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  • Pepito Cadena


Our prayers are answered with The Conjuring: The Devil Made Me Do It, a film that just might absolve sins of the franchise’s past. Director Michael Chaves (who helmed the culturally out-of-touch The Curse of La Llorona) takes the reins of the universe created by James Wan (Saw, Insidious, Dead Silence) for a redeeming directorial venture.

From the start, The Devil Made Me Do It is incredibly self-aware with a lengthy homage to The Exorcist. It drags a bit, but the reverence is appreciated. Conjuring fans will find an aesthetically familiar world with retro prints and high hairdos. The pacing hits a sweet spot in the first act, benefitting from being the third entry in the series. There’s no over-explanation nor crowded narrative. Commentary on the fine line between obsession and fascination helps steer this franchise into new territory.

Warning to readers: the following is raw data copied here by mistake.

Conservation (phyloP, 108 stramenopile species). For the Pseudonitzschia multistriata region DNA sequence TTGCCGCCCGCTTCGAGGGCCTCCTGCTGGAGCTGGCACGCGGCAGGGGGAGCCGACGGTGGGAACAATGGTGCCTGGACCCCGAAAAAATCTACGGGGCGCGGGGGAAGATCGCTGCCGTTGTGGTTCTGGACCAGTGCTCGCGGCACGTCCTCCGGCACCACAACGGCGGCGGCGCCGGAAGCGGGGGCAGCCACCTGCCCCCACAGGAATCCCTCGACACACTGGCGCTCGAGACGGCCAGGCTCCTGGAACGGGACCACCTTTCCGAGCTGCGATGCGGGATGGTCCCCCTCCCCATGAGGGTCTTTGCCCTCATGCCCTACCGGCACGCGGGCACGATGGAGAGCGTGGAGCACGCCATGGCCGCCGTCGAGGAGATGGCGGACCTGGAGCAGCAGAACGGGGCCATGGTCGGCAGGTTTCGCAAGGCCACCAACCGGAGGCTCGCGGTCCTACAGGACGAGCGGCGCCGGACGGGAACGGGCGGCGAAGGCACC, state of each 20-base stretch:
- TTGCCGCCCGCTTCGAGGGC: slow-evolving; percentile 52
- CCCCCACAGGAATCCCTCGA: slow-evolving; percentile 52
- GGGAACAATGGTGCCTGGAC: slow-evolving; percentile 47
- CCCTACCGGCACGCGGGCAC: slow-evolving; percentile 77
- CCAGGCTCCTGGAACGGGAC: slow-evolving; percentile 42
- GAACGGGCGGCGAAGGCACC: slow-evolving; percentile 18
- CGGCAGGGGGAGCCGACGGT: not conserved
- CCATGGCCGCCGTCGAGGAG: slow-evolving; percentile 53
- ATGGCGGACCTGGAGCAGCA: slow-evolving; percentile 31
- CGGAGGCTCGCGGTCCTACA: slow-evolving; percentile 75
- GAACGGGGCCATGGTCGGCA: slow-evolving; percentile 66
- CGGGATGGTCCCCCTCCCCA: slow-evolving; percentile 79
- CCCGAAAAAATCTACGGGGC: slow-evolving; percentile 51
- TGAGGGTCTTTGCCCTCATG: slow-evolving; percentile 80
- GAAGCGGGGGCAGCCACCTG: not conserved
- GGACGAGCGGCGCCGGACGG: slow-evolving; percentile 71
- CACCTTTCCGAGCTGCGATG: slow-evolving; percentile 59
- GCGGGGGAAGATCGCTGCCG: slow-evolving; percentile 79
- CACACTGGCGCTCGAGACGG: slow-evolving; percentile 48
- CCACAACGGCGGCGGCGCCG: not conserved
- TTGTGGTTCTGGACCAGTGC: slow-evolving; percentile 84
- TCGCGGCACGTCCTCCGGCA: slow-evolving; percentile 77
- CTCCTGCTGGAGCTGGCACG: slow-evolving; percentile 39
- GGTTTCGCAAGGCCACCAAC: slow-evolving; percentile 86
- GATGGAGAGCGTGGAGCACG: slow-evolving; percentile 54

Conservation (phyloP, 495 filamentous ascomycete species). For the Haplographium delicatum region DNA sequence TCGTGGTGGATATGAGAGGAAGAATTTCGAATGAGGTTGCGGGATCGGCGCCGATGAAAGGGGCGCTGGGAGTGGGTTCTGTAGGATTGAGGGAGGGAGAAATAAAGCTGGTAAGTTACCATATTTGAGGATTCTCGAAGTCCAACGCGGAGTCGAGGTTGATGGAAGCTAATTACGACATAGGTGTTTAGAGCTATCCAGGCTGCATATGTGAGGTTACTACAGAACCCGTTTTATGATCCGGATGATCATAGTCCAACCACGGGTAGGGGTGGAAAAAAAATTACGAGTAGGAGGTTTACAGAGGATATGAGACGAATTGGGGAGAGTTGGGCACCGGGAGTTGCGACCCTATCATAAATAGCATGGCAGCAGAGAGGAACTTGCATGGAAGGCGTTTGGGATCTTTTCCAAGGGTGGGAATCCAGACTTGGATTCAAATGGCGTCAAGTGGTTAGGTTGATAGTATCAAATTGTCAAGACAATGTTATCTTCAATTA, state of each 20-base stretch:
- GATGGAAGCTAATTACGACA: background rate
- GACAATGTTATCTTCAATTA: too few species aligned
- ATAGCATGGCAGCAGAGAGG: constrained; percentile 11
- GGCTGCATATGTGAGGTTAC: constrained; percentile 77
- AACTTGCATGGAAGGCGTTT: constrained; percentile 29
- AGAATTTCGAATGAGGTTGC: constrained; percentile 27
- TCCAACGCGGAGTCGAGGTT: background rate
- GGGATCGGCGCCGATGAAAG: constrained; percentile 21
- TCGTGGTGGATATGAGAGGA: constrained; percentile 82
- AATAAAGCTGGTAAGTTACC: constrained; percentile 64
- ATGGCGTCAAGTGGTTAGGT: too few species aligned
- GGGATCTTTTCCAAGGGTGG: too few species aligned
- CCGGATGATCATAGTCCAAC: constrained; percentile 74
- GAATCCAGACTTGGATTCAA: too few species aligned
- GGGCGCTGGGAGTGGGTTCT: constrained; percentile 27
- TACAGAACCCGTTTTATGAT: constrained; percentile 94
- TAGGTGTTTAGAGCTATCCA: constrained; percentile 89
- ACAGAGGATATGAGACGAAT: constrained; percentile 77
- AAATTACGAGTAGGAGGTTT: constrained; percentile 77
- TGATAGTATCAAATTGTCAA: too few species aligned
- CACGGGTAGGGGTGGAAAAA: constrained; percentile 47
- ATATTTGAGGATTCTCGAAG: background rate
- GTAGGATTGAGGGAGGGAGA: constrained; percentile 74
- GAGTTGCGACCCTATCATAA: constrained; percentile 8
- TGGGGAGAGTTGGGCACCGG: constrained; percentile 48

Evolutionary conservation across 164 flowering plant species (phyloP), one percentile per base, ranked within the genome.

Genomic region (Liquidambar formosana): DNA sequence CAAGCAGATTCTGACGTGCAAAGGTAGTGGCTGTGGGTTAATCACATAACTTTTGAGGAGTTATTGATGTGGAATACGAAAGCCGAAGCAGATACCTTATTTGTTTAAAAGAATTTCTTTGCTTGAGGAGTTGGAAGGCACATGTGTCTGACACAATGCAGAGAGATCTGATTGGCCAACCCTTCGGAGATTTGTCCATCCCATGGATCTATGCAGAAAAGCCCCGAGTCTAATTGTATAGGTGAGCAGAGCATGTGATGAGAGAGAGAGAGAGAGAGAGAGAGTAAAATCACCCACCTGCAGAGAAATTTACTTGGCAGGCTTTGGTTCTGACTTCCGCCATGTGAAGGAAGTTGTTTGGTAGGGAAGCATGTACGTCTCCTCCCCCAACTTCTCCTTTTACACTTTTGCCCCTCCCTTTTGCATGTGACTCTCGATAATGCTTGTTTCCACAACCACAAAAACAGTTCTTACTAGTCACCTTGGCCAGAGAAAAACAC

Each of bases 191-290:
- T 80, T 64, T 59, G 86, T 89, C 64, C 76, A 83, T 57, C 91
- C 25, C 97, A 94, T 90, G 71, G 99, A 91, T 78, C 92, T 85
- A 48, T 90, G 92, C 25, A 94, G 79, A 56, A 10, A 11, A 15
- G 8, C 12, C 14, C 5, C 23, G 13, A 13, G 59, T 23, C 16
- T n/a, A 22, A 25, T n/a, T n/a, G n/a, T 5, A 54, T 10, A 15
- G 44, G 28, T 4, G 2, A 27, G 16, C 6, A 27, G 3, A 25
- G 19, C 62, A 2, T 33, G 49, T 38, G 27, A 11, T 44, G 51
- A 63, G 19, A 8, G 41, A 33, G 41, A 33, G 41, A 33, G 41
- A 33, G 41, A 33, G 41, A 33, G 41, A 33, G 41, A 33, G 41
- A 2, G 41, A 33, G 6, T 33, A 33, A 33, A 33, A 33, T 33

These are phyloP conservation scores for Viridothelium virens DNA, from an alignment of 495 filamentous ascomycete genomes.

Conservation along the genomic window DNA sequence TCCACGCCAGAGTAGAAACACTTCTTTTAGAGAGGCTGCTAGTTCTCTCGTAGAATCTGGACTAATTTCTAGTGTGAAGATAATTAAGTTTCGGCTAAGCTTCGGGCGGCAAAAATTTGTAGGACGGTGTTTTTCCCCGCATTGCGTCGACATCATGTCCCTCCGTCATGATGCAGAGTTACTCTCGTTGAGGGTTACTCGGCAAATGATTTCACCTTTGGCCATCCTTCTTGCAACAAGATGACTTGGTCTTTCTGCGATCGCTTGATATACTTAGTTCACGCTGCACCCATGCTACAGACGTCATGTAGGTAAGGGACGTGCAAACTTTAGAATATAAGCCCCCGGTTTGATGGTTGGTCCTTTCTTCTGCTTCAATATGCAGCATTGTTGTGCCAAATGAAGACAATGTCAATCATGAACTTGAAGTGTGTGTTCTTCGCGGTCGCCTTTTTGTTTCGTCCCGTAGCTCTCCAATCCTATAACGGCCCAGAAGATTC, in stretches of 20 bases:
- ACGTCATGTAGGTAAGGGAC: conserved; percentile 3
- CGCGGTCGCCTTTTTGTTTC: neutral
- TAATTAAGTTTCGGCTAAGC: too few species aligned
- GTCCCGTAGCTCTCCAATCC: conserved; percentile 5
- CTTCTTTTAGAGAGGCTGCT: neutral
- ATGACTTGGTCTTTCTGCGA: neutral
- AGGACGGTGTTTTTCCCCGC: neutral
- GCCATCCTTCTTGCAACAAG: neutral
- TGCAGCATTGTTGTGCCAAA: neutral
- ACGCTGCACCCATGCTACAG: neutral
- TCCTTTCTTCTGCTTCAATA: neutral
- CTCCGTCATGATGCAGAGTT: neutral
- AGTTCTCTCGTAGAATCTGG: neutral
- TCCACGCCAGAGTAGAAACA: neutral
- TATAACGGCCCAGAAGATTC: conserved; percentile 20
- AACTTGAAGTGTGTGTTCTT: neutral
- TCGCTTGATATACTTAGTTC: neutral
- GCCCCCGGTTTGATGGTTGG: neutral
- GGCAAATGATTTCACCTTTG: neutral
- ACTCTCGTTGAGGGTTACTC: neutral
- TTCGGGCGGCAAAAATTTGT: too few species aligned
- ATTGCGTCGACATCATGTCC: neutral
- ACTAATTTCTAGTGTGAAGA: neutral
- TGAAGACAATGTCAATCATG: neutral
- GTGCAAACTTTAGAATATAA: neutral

Our beloved Warrens are back, played charismatically by Vera Farmiga and Patrick Wilson. Wandavision’s Julian Hilliard steals EVERY scene. We’re gonna have a talk with his parents about letting him go to prison to visit a possessed murderer though. John Noble’s unsettling voice helps make his character a welcome addition to The Conjuring mythology.

Thankfully, the cringe-worthy choices (ex: centering white characters) that plagued The Curse of La Llorona are absent here. However, Chaves’ blindspots are evident. Returning actor Shannon Kook is given the bare minimum. The only Black characters are public servants lacking any real agency. Casting Black actors in police roles (ex: Spiral, A Quiet Place Part II) feels almost like Hollywood’s bizarre reaction to socio-political issues affecting Black communities.

As with any popcorn flick, there are also smaller, run-of-the-mill issues. The Devil Made Me Do It loses focus of the real-life court case about halfway through. There’s an animated corpse that inspires an arguably fatphobic sequence. Also, Eugenie Bondurant’s The Occultist stalks slowly for eerie effect, but it's hard to ignore how counterproductive this ends up being. She might have succeeded in her plot had she just ran to defend her altar instead of walking slowly.

For all its faults, the film is still a welcome steer in a frightening new direction. Most fascinating is always the true events behind these stories. Considering the length of the Warrens’ career, we can only pray for more.



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